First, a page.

On Montmartre, décor de cinéma, an exhibition.

A couple of weeks ago I visited Paris. Amongst the cinephile touchpoints of the city that I made a point of calling in on (Potemkine, the grave of Jacques Rivette, the Louxor Palais du Cinéma; the Cinémathèque was closed) was Montmartre, décor de cinéma, an exhibition that is currently running at the Musée de Montmartre.

The exhibition showcases filmic works that use Montmartre for their location and inspiration. A number of high profile films have been filmed in the district, their titles synonymous with the hilly peak of the city of light, films like Marcel Carne’s Les Enfants du Paradis, and Jean-Pierre Jeunet’s Amelie, and those films are present in the show, but it’s the more obscure titles that are of most interest here. I left the exhibition with an extensive watch list of movies I’ve never encountered before; films such as Julien Duvivier’s Boulevard, a picture shot in Pigalle with a Jean-Pierre Leaud fresh off The 400 Blows, and Abel Gance’s Louise. A clip from a film I can find little info on, Metropolitan: L’autre dimension de la ville, from 1988 runs on a small screeen on a loop in the exhibition, with it portraying a POV shot of a car zooming through the area (if anyone can help with further identifying that, please do get in touch; the photograph I took of the exhibtion plate is frustratingly blurry when it comes to the credits).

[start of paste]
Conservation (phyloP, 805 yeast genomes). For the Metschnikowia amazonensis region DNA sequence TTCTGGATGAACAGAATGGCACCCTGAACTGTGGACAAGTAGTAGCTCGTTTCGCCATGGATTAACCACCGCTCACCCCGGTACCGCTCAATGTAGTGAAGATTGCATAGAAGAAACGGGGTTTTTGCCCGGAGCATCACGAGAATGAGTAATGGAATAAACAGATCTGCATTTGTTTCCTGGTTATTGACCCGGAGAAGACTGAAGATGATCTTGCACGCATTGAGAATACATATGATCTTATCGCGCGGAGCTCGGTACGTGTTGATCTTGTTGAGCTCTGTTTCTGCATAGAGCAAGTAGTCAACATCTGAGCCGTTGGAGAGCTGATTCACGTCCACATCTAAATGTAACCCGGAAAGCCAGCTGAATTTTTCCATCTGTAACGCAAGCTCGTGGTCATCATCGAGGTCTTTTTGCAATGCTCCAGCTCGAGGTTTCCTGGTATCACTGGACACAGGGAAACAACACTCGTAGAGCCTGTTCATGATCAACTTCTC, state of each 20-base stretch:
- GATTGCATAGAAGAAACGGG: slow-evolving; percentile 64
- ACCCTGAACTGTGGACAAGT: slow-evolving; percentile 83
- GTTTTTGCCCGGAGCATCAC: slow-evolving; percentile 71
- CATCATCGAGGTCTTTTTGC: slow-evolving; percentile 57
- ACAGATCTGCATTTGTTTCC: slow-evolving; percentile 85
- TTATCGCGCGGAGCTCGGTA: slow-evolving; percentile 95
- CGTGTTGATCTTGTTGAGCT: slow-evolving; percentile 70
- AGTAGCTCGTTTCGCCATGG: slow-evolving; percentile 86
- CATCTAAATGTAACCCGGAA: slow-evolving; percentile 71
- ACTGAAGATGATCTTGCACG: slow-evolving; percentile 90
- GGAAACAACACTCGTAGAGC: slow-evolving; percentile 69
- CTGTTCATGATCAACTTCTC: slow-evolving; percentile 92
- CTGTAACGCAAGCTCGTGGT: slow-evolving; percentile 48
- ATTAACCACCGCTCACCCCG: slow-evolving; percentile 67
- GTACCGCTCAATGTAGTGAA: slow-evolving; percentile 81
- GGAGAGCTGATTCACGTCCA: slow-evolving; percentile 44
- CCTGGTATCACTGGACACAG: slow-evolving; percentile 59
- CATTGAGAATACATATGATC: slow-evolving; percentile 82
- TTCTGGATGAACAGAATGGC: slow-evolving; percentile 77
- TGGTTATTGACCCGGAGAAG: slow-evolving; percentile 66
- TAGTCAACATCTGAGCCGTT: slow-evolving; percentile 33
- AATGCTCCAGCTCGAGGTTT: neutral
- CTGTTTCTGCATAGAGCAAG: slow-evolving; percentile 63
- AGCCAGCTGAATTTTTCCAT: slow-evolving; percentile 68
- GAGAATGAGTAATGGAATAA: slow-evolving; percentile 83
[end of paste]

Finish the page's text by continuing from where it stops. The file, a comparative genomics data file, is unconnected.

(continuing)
Not only is the exhibition itself rather special, so is the museum in which it is housed. Historically A group of houses grouped together in the hills of Montmartre, the space is the perfect hidden corner in one of paris’ busiest points. Even void of the cinema exhibition it offers the perfect breather from the hustle of the tourist hotspot of Montmartre. The Renoir gardens, so named for Auguste, are a hidden highlight of this part of town.

I’ve included a clip from Boulevard below. If English subtitles don’t automatically play, just select the appropriate option in-screen. Montmartre, décor de cinéma runs through January 2018, with further information available at the exhibition’s official website.

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